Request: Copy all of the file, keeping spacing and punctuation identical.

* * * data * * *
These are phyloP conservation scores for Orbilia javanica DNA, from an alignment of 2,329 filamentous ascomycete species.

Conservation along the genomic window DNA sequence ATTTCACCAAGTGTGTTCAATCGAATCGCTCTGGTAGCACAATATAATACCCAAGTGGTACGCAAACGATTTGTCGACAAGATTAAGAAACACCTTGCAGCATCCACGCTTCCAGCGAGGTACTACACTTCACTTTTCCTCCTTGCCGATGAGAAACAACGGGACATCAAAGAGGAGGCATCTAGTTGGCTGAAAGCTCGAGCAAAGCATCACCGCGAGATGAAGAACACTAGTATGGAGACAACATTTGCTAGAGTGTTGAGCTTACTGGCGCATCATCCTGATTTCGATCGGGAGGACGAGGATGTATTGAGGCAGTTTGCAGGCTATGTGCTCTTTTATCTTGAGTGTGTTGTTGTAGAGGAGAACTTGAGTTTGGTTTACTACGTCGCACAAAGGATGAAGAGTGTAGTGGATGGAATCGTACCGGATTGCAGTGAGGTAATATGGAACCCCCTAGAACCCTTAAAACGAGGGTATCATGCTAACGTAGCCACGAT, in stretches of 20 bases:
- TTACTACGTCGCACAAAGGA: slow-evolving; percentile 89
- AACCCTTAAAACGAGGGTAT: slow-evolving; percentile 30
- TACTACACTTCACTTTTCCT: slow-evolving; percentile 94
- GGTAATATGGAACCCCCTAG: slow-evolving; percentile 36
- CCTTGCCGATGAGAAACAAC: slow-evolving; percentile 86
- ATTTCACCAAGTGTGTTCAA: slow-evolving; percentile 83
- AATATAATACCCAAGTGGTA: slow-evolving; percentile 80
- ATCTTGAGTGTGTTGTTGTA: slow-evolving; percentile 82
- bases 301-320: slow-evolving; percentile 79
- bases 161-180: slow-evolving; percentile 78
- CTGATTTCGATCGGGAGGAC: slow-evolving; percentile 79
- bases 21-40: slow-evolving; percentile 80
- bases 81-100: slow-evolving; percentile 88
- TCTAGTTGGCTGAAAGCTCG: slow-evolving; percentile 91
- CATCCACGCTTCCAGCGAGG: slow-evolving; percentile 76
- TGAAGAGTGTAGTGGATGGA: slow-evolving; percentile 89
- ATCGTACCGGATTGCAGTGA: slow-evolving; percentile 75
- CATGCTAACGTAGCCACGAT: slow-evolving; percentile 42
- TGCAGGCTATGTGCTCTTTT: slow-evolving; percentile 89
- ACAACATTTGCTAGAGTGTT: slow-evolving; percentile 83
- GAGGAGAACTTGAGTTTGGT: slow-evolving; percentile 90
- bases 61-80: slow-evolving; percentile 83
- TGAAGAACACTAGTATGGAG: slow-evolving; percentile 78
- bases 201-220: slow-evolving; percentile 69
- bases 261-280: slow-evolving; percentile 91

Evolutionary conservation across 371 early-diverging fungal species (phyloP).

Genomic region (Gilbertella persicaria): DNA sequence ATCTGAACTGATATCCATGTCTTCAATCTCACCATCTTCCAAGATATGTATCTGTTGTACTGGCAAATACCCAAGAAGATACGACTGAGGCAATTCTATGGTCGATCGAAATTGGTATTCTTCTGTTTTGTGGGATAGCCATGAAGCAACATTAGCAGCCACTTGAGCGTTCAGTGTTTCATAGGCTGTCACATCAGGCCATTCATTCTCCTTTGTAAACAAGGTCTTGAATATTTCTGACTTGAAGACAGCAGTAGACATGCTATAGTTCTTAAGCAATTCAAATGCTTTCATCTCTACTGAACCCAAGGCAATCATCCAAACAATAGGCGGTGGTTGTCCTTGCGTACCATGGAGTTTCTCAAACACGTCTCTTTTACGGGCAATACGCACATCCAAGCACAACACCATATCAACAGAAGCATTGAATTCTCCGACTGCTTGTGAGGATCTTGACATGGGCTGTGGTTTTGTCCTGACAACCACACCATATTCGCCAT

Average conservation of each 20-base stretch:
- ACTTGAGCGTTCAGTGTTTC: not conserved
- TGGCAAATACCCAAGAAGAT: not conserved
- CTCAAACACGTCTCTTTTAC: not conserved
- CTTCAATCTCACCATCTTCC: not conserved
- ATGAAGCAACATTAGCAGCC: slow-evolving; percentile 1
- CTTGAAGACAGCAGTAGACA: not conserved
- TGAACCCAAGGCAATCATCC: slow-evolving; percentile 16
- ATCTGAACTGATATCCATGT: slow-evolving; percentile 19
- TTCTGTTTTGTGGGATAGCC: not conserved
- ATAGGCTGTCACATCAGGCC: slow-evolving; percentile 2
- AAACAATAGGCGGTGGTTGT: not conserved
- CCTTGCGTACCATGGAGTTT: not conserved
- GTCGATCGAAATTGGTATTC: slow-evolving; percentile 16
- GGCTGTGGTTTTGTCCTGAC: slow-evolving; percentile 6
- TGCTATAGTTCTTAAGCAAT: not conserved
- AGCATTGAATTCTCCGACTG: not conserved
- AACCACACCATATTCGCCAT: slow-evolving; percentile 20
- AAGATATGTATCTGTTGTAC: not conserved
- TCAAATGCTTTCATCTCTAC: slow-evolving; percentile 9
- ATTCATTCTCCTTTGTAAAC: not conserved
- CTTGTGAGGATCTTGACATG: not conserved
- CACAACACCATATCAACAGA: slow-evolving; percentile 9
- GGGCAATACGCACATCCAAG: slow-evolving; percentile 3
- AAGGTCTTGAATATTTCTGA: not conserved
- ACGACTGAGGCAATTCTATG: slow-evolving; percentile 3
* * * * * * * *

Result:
These are phyloP conservation scores for Orbilia javanica DNA, from an alignment of 2,329 filamentous ascomycete species.

Conservation along the genomic window DNA sequence ATTTCACCAAGTGTGTTCAATCGAATCGCTCTGGTAGCACAATATAATACCCAAGTGGTACGCAAACGATTTGTCGACAAGATTAAGAAACACCTTGCAGCATCCACGCTTCCAGCGAGGTACTACACTTCACTTTTCCTCCTTGCCGATGAGAAACAACGGGACATCAAAGAGGAGGCATCTAGTTGGCTGAAAGCTCGAGCAAAGCATCACCGCGAGATGAAGAACACTAGTATGGAGACAACATTTGCTAGAGTGTTGAGCTTACTGGCGCATCATCCTGATTTCGATCGGGAGGACGAGGATGTATTGAGGCAGTTTGCAGGCTATGTGCTCTTTTATCTTGAGTGTGTTGTTGTAGAGGAGAACTTGAGTTTGGTTTACTACGTCGCACAAAGGATGAAGAGTGTAGTGGATGGAATCGTACCGGATTGCAGTGAGGTAATATGGAACCCCCTAGAACCCTTAAAACGAGGGTATCATGCTAACGTAGCCACGAT, in stretches of 20 bases:
- TTACTACGTCGCACAAAGGA: slow-evolving; percentile 89
- AACCCTTAAAACGAGGGTAT: slow-evolving; percentile 30
- TACTACACTTCACTTTTCCT: slow-evolving; percentile 94
- GGTAATATGGAACCCCCTAG: slow-evolving; percentile 36
- CCTTGCCGATGAGAAACAAC: slow-evolving; percentile 86
- ATTTCACCAAGTGTGTTCAA: slow-evolving; percentile 83
- AATATAATACCCAAGTGGTA: slow-evolving; percentile 80
- ATCTTGAGTGTGTTGTTGTA: slow-evolving; percentile 82
- bases 301-320: slow-evolving; percentile 79
- bases 161-180: slow-evolving; percentile 78
- CTGATTTCGATCGGGAGGAC: slow-evolving; percentile 79
- bases 21-40: slow-evolving; percentile 80
- bases 81-100: slow-evolving; percentile 88
- TCTAGTTGGCTGAAAGCTCG: slow-evolving; percentile 91
- CATCCACGCTTCCAGCGAGG: slow-evolving; percentile 76
- TGAAGAGTGTAGTGGATGGA: slow-evolving; percentile 89
- ATCGTACCGGATTGCAGTGA: slow-evolving; percentile 75
- CATGCTAACGTAGCCACGAT: slow-evolving; percentile 42
- TGCAGGCTATGTGCTCTTTT: slow-evolving; percentile 89
- ACAACATTTGCTAGAGTGTT: slow-evolving; percentile 83
- GAGGAGAACTTGAGTTTGGT: slow-evolving; percentile 90
- bases 61-80: slow-evolving; percentile 83
- TGAAGAACACTAGTATGGAG: slow-evolving; percentile 78
- bases 201-220: slow-evolving; percentile 69
- bases 261-280: slow-evolving; percentile 91

Evolutionary conservation across 371 early-diverging fungal species (phyloP).

Genomic region (Gilbertella persicaria): DNA sequence ATCTGAACTGATATCCATGTCTTCAATCTCACCATCTTCCAAGATATGTATCTGTTGTACTGGCAAATACCCAAGAAGATACGACTGAGGCAATTCTATGGTCGATCGAAATTGGTATTCTTCTGTTTTGTGGGATAGCCATGAAGCAACATTAGCAGCCACTTGAGCGTTCAGTGTTTCATAGGCTGTCACATCAGGCCATTCATTCTCCTTTGTAAACAAGGTCTTGAATATTTCTGACTTGAAGACAGCAGTAGACATGCTATAGTTCTTAAGCAATTCAAATGCTTTCATCTCTACTGAACCCAAGGCAATCATCCAAACAATAGGCGGTGGTTGTCCTTGCGTACCATGGAGTTTCTCAAACACGTCTCTTTTACGGGCAATACGCACATCCAAGCACAACACCATATCAACAGAAGCATTGAATTCTCCGACTGCTTGTGAGGATCTTGACATGGGCTGTGGTTTTGTCCTGACAACCACACCATATTCGCCAT

Average conservation of each 20-base stretch:
- ACTTGAGCGTTCAGTGTTTC: not conserved
- TGGCAAATACCCAAGAAGAT: not conserved
- CTCAAACACGTCTCTTTTAC: not conserved
- CTTCAATCTCACCATCTTCC: not conserved
- ATGAAGCAACATTAGCAGCC: slow-evolving; percentile 1
- CTTGAAGACAGCAGTAGACA: not conserved
- TGAACCCAAGGCAATCATCC: slow-evolving; percentile 16
- ATCTGAACTGATATCCATGT: slow-evolving; percentile 19
- TTCTGTTTTGTGGGATAGCC: not conserved
- ATAGGCTGTCACATCAGGCC: slow-evolving; percentile 2
- AAACAATAGGCGGTGGTTGT: not conserved
- CCTTGCGTACCATGGAGTTT: not conserved
- GTCGATCGAAATTGGTATTC: slow-evolving; percentile 16
- GGCTGTGGTTTTGTCCTGAC: slow-evolving; percentile 6
- TGCTATAGTTCTTAAGCAAT: not conserved
- AGCATTGAATTCTCCGACTG: not conserved
- AACCACACCATATTCGCCAT: slow-evolving; percentile 20
- AAGATATGTATCTGTTGTAC: not conserved
- TCAAATGCTTTCATCTCTAC: slow-evolving; percentile 9
- ATTCATTCTCCTTTGTAAAC: not conserved
- CTTGTGAGGATCTTGACATG: not conserved
- CACAACACCATATCAACAGA: slow-evolving; percentile 9
- GGGCAATACGCACATCCAAG: slow-evolving; percentile 3
- AAGGTCTTGAATATTTCTGA: not conserved
- ACGACTGAGGCAATTCTATG: slow-evolving; percentile 3